When I signed up for a credit card, I made some rules for myself.
I'm always reluctant to cover credit cards here at Get Rich Slowly. There are other sites that do it better. Besides, I'm still not wholly convinced they're a good idea. Plus, my wife -- who is always right -- told me the other day, "I don't like it when you write about credit cards. Credit cards are boring."
Still, in today's world, effective use of credit cards is an important part of personal finance. If you don't use them correctly, you can end up deep in debt. (I've experienced this firsthand.) But if you do use them properly, they can actually help your financial situation.
Joining the dark side
When I started Get Rich Slowly, I was a staunch supporter of the anti-credit card camp. I'd been stupid with credit cards when I was younger, and they were a big reason I found myself with more than $35,000 in consumer debt.
Couple combine environmental consciousness and frugal living to finance their dream nuptials.
Andrea Parrish and Peter Geyer wanted a nice wedding, but they didn't think they could save even the $3,800 they needed for a modest affair for 150 guests.
So they decided to raise the money by recycling aluminum cans -- 400,000 of them.
They'll say their "I dos" July 31 in Spokane, Wash., with their goal met, thanks to a little help from their friends, 1,487 Facebook fans, 247 Twitter followers, a blog and a media blitz that told their story from New Zealand to Italy.
Some prix fixe meals offer better bargains than others. How to decide.
Foodies hunting for a cheap meal want to know: Are Restaurant Week promotions a good deal?
These offers, which feature lunches and dinners at a low, fixed price, have taken the country by storm in recent years. Most major cities offer at least one, with many offering them seasonally. Now towns, counties, individual city districts and even entire states have banded together to offer them. There are also themed Restaurant Weeks where kids eat free, or to celebrate a particular cuisine or wine.
It's not surprising to see Restaurant Weeks taking off in the down economy, says Bonnie Riggs, the restaurant industry analyst for market research firm NPD Group.
The average cable subscription costs $900 a year. But you can cut the cable entirely and still watch everything you want.
Almost a year ago I moved into a new apartment and did something revolutionary: I didn't set up cable or satellite TV.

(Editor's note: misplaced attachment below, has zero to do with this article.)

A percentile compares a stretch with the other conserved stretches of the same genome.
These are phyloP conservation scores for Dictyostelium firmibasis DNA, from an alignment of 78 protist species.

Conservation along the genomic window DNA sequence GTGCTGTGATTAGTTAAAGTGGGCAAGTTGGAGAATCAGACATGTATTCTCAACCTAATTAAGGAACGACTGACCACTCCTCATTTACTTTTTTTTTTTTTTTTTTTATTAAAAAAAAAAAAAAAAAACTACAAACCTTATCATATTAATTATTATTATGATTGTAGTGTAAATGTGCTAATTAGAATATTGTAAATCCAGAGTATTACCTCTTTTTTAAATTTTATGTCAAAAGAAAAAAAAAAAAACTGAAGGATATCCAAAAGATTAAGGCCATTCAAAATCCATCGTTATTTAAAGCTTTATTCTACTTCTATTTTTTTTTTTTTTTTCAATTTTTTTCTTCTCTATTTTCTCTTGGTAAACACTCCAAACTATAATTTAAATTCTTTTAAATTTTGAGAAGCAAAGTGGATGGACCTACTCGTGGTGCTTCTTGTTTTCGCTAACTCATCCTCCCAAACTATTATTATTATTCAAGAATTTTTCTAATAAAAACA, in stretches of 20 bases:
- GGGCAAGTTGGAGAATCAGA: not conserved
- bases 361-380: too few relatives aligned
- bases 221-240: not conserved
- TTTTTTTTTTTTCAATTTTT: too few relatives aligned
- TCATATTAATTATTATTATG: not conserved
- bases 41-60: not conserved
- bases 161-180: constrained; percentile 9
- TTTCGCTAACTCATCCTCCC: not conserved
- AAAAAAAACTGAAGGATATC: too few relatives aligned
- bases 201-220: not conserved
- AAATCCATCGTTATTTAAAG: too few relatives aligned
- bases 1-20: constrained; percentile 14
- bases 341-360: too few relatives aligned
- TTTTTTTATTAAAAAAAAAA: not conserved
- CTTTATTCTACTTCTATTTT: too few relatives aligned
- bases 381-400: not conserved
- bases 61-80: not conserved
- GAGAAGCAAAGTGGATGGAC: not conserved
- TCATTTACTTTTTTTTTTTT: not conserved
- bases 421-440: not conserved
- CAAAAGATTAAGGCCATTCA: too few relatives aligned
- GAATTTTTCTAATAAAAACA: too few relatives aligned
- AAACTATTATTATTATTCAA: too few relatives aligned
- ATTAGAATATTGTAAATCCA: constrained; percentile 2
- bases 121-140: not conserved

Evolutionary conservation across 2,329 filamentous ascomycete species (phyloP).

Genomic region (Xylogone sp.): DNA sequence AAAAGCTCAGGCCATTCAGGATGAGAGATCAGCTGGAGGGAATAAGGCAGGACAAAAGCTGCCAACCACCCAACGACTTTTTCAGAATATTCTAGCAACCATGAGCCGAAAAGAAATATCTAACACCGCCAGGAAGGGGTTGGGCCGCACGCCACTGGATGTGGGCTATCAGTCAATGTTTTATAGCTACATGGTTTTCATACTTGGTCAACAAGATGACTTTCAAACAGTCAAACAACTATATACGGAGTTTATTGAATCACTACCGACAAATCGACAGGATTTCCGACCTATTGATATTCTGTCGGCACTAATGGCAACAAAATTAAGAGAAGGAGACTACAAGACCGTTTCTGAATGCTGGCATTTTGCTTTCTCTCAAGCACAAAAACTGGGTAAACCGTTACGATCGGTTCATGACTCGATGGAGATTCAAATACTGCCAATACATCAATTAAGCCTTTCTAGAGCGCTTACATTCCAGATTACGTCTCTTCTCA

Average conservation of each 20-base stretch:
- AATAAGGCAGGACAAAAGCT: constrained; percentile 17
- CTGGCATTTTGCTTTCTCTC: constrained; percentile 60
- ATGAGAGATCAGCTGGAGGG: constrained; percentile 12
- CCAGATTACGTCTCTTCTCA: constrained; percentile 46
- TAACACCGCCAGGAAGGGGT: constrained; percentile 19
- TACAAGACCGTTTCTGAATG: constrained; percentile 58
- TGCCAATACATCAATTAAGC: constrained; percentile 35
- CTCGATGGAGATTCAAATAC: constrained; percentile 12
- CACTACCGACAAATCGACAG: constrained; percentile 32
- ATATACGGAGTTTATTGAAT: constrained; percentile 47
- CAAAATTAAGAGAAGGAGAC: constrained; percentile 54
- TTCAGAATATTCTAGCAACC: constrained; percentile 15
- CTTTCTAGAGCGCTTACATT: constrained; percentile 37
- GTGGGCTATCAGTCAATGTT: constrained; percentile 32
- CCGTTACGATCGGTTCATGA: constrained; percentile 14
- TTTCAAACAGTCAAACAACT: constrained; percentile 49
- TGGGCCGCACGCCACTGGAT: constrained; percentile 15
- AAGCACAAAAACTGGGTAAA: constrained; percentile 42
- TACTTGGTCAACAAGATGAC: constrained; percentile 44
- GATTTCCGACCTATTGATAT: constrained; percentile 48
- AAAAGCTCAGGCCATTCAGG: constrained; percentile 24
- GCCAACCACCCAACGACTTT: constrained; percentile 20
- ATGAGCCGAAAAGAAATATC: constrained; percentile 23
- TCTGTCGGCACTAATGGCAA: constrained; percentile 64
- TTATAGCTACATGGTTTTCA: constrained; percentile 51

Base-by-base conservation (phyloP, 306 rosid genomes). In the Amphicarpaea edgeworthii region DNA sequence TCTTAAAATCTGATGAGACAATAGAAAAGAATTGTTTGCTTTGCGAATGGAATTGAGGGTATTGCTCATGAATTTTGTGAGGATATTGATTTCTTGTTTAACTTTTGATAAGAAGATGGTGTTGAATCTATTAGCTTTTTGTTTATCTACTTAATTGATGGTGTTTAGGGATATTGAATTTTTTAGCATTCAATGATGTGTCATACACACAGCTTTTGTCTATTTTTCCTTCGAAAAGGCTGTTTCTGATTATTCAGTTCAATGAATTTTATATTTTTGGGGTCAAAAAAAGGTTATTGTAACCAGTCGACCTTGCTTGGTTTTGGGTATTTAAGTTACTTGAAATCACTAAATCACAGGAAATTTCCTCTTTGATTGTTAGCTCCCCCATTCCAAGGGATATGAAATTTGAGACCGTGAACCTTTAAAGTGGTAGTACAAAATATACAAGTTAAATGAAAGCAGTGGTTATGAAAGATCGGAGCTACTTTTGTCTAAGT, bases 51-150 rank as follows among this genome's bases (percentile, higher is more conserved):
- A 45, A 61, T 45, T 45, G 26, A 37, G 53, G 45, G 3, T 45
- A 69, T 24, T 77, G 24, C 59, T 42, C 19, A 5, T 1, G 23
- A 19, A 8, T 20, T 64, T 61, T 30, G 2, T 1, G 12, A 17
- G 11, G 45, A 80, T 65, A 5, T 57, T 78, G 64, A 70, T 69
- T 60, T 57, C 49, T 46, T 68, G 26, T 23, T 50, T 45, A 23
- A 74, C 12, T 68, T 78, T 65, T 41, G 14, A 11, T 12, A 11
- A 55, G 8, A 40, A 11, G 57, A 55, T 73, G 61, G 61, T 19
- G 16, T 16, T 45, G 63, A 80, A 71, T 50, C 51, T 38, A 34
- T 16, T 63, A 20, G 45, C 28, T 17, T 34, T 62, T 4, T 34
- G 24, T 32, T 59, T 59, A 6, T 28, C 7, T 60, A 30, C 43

I was frustrated by the lack of choice (only one cable provider), lengthy contracts, and inexplicably high prices. As someone who watched a lot of television, this seemed like a truly difficult problem, but I resolved to find a way to see my favorite shows without paying a cable or satellite bill.
Fortunately, it was much easier than I thought.
Coupon for McCafe fruit smoothie, $10 gift card with purchase, and free e-reader apps are yours for the taking.
This week, the world of Friday food deals and freebies has gone high-tech.
Starbucks has joined McDonald's in offering free Wi-Fi all the time -- though that may be a mixed blessing if your Starbucks is as crowded as mine is now.
- Video: Time to cut the cable?
Forget hiking into the back of beyond. Pitch your tent a little closer to home.
"Even if you don't have the time, money, or inclination to load up the camping equipment and head to the woods, your kids can still experience the joy of a campout," she wrote in a post called "Recipe for a backyard campout."
And here's another good reason to try "roughing it":
For years, employees have been in the dark about the fees they pay to invest in 401k's. The Department of Labor has finally agreed to turn on the lights.
For the first time since the 401k retirement plan began, participants may soon see how much they're paying in fees. They may not like what they see.
A study suggests that a third don't believe they should intervene if another physician is impaired or incompetent.
If your doctor had a drug problem or was impaired in some other way, you would probably hope that colleagues would intervene and see that he gets help. A new survey suggests that doesn't happen very often.
A study in the Journal of the American Medical Association said a survey of physicians found that while most support the professional commitment to report other physicians who they feel are incompetent or impaired -- such as from alcohol or drug use -- many did not follow through on making a report when faced with such a situation.
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